Closing Time: Fernando Rodney struggles, Carson Smith looms

Closing Time: Fernando Rodney struggles, Carson Smith looms

In many of the fantasy questions we face on a regular basis, it’s best to analyze and trust skills and not worry too much about roles

Alas, in the chase for saves, that rule gets flipped upside down. When it comes to the handshake hunt, often the role is what matters, the baton, the ownership of the ninth.

With that in mind, let’s head over to the Seattle bullpen.

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Fernando Rodney was a hot mess in Tuesday’s ninth inning at Tampa Bay, allowing three runs and blowing his second save of the year. Rodney gave up three hits and plunked a batter. There was one intentional walk out of necessity. He didn’t strike anyone out, and his ERA rose to 6.98.

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Ultimately the baseball gods smiled down on Rodney and his nifty, slanted cap - the Mariners won the game in the tenth inning, giving Rodney his second victory of the year. Journeyman lefty Joe Beimel came through as the last hand on deck (two strikeouts, 12 pitches), and Seattle went off to attack the spread.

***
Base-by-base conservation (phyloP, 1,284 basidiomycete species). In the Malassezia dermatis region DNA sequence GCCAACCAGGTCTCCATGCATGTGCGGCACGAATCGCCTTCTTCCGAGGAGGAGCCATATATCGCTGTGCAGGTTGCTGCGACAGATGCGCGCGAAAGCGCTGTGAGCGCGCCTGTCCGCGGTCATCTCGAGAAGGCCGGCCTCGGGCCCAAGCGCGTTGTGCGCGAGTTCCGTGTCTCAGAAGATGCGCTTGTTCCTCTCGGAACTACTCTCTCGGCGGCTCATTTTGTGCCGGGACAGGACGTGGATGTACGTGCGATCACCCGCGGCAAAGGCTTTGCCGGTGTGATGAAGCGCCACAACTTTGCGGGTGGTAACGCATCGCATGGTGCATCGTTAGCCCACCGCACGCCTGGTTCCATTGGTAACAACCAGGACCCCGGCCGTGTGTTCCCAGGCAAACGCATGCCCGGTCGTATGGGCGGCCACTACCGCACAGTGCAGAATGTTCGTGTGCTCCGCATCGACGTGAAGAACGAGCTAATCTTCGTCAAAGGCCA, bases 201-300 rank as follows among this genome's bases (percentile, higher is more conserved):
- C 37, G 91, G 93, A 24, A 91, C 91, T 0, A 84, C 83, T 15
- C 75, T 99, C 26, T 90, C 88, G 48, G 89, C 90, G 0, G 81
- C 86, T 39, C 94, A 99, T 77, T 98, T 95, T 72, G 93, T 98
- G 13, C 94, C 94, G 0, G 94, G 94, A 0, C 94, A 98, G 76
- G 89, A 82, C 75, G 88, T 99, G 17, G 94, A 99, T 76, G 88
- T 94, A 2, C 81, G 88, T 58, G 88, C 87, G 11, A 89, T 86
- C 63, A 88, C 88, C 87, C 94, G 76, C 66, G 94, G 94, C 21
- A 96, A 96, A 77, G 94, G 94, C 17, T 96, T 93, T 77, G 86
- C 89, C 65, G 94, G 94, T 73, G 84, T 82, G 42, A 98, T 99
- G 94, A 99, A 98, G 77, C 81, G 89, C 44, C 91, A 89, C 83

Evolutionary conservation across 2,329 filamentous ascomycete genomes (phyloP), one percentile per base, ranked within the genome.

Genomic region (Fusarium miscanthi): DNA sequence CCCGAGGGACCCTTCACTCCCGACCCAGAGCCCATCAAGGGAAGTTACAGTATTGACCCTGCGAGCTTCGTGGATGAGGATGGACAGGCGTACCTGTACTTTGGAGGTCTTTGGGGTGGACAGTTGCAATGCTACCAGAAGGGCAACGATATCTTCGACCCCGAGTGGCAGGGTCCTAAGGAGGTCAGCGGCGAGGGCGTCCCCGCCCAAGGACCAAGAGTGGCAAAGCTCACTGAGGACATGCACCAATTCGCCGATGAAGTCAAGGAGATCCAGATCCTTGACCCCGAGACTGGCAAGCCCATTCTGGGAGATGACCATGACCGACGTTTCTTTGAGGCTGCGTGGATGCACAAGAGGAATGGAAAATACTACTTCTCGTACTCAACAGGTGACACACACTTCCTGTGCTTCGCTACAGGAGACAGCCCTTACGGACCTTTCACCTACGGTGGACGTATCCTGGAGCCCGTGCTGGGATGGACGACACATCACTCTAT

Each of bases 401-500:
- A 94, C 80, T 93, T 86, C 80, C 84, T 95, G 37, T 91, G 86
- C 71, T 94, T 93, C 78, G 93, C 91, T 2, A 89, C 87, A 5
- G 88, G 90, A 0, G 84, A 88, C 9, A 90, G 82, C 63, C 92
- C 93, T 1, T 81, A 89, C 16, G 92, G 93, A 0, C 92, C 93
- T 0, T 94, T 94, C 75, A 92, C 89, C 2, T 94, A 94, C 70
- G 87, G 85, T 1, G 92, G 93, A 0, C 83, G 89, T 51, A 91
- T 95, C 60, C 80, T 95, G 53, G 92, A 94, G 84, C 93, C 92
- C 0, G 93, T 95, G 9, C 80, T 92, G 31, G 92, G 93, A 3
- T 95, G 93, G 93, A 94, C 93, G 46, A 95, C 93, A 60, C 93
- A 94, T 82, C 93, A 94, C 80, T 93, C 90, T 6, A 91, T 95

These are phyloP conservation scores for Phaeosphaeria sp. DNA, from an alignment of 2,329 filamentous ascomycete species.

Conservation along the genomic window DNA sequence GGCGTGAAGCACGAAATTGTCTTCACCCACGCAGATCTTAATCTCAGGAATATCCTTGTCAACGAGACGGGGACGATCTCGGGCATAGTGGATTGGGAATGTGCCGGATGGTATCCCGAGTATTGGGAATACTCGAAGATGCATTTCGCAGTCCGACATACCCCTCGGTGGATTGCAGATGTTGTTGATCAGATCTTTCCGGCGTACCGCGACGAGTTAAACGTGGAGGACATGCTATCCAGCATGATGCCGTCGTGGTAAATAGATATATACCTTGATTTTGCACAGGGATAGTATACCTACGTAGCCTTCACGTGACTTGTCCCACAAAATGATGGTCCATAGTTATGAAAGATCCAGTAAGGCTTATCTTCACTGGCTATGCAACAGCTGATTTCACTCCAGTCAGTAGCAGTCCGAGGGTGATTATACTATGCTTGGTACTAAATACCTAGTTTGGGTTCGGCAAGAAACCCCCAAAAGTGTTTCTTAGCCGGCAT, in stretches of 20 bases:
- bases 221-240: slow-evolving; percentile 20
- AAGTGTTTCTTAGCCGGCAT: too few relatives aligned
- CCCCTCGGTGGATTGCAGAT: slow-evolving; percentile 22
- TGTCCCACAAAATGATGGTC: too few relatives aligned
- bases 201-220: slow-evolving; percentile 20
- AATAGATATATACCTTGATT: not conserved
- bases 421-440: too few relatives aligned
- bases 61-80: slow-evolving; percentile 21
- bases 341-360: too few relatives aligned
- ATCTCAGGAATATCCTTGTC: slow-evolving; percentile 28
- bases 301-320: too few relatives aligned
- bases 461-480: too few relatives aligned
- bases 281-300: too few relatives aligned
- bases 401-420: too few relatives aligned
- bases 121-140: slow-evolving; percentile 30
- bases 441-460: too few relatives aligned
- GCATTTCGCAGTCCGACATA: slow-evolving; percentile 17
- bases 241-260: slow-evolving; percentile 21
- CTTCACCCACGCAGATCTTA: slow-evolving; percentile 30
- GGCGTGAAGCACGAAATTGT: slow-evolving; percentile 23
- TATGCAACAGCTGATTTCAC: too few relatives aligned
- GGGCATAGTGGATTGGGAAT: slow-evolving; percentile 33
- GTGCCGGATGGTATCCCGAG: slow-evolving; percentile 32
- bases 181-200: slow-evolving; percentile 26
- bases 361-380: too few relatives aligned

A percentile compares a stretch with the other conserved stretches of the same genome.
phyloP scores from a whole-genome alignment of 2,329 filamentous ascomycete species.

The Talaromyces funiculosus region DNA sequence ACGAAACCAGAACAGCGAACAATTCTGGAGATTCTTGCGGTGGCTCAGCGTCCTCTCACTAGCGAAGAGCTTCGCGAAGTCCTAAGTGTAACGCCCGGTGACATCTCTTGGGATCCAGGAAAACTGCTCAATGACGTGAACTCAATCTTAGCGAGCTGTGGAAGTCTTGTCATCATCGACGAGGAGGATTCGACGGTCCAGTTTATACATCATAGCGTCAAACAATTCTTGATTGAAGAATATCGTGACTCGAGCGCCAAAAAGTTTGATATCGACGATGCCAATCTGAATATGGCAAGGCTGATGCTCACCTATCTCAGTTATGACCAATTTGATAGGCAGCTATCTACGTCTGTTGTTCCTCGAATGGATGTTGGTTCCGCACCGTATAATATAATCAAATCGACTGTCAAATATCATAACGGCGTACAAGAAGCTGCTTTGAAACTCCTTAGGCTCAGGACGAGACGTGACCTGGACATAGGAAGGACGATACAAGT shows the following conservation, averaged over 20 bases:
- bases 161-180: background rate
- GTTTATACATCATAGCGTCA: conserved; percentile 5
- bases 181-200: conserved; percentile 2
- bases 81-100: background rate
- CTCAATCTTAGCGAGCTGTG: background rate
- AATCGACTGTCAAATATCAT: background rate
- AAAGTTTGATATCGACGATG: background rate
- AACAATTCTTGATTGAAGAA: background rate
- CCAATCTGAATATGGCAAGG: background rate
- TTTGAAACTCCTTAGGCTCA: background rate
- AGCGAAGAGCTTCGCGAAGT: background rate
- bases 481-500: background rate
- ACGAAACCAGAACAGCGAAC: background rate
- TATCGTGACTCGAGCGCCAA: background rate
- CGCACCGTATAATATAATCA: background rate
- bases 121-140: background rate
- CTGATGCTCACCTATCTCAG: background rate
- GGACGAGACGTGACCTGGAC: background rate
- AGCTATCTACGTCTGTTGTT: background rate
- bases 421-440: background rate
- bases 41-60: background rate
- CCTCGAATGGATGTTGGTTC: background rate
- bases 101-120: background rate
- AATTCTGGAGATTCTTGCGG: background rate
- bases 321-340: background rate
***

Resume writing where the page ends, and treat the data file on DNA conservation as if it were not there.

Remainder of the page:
Where do the Mariners go from here? Manager Lloyd McClendon has been supportive of his closer this year, perhaps over-focusing on Rodney’s 13-for-15 record on save chances. But Rodney is also sporting a 1.71 WHIP in addition to his bloated ERA, and his strikeout and walk rates are both moving in the wrong direction. And keep in mind this is a 38-year-old pitcher we’re talking about.

If you’re in the pro-Rodney camp, you cling to McClendon’s patience and a few other things. Rodney’s velocity hasn’t dropped off from last year and his swinging-strike rate has risen slightly. Maybe his problems are mechanical, easily fixed.

Or maybe he’s reverting back to the sketchy reliever we knew for so many years. You might remember the carnival ride Rodney operated in Detroit and Anaheim from 2007 to 2011, when he posted a 4.42 ERA and 1.50 WHIP. They might give Rodney a golden plantain when he eventually retires, but his profile won’t be headed for a plaque. No one’s going to retire his number.


If and when the Mariners consider a ninth-inning change, they have a dynamite closer-in-waiting candidate in right-hander Carson Smith. He’s turned into a trusted member of the bullpen in his first full year, posting 21 shutdown innings (9 H, 2 R, 5 BB, 24 K). He does three critical things you want from any pitcher: Smith misses bats, throws strikes, and collects a shipload of ground balls (66.1 percent for his brief career). Easy on the ticker.

Most of Smith’s work this year has been in the eighth inning (en route to nine holds), and there’s always the theoretical case that a team’s best reliever shouldn’t necessarily be the closer. But it’s not like the Mariners are taking some new-age look at bullpen usage. Smith isn’t getting the usage of a hero reliever, coming to save the day with men on base; for the most part, he owns the eighth when the Mariners are tied or ahead, much like Rodney would get the ninth in a save spot or in a tie game at home.